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I have a sorted dictionary of coins - each key is a Coin and the value is the number of coins available in that particular denomination. Now, given an amount, I want to take out all coins which match the exact amount(or coins which adds up to that amount, preference being performance) from the dictionary.

Here are some example scenarios:

  • If I have 3 coins in the repository, with two 1p coin and one 5p coin, and if the request is for 2p, then I give back two 1p coin, and my repository has only one 5p coin.

  • If I have 6 coins in the repository, with five 1p coin and one 5p coin, and if the request is for 5p, then I can give back the first five 1p coins or just the one 5p coin, which ever performs better in terms of least lookups.

  • If I have 2 coins in the repository, with two 1p coin, and if the request is for one 5p, then I throw an exception saying insufficient balance.

  • If I have one coin in the repository, with one 5p coin and the request is for 1p, then I throw an exception saying change not available.(Not sure whether exceptions are the right way for communicating these).

Here is the class:

public class CoinRepository :ICoinRepository
{
    private readonly SortedDictionary<Coin, int> repository;

    public CoinRepository()
    {
        repository = new SortedDictionary<Coin, int>();
    }

    public void Add(List<Coin> coins)
    {
        foreach (var coin in coins)
        {
            repository[coin] = repository.ContainsKey(coin) ? repository[coin] + 1 : 1;               
        }
    }

    public Dictionary<Coin, int> GetCoins(int balance)
    {
        if (repository.Count == 0)
            throw new NoBalanceAvailiable();

        //How?
        return new Dictionary<Coin, int>();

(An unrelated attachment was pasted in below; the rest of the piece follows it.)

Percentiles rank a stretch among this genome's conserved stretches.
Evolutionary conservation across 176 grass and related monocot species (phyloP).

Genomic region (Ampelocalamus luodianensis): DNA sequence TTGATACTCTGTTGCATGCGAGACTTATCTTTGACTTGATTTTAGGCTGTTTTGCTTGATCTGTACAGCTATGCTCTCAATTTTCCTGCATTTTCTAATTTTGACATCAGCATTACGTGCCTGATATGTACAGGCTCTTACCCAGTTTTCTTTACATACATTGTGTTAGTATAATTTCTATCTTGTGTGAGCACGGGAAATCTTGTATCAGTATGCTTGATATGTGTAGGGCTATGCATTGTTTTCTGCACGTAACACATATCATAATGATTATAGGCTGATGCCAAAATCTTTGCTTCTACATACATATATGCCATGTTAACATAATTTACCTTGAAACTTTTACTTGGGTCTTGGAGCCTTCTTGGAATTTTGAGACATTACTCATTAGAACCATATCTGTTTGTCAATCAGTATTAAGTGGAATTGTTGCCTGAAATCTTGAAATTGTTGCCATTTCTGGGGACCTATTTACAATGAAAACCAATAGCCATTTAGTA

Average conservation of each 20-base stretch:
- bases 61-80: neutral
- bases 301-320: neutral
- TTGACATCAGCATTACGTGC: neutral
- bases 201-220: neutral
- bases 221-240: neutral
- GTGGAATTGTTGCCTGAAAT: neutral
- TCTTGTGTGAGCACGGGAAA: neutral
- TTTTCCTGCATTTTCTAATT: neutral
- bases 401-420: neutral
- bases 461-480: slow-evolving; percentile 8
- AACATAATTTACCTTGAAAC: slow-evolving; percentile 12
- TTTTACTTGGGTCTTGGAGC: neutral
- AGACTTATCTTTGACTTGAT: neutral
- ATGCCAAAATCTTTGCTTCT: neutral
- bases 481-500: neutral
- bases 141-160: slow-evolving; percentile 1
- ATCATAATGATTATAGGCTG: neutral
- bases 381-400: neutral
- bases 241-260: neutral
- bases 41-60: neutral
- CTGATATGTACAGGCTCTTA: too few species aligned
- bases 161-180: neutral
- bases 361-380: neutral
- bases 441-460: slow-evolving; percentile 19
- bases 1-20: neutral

}
}


 public class Coin
   {
     public int CoinValue { get; set; }
    //Has equals, hascode etc implemented. Omitted here for brevity.
   }

I'm hoping there is some LINQ extension available to solve this issue, could you please help?

NOTE:Any or all of the datastructures can be changed, only objective is to find the balance.

Thanks, -Mike

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Is there a reason not to use simple int instead of Coin? –  Dialecticus Sep 20 '13 at 9:11
    
classic NP problem, I hope you have a short list. –  Jodrell Sep 20 '13 at 9:13
    
@Dialectius:there could be some more features added to coin, but yes you can treat it as an integer. –  Mike Sep 20 '13 at 9:22
    
It's better save total amount into a variable. In case you have insufficient balance, you don't have to loop and sum all the keys. –  Ahmet Kakıcı Sep 20 '13 at 10:42
    
Did you ever get a working solution to this? I tried @Blau answer but it doesn't compile :( –  Jeremy Thompson Nov 21 '14 at 1:37

1 Answer 1

Assuming that coin has a property named Worth and dictionary is ordered descending by coin worth, it can be done this way:

public Dictionary<Coin, int> GetCoins(int balance)
{
    var result = new Dictionary<Coin, int>();

    foreach (var pair in repository) {
        while (balance - pair .Key.Worth>0 && pair.Value>0 )
        {
            balance -= pair.Key.Worth;  
            pair.Value--;              
            if (!result.ContainKey(coin.key)) result[pair.key] = 0;
            result[coin.key]++;
        } 
        if (balance == 0) break;
    }

    if (balance == 0) { 
        // pair is a struct, so repository does not change when pair.Value is modified,
        // so if we find a solution, repository has to be updated
        foreach (var pair in result) repository[pair.key] -= pair.Value;
        return result;
    }

    return null;
}
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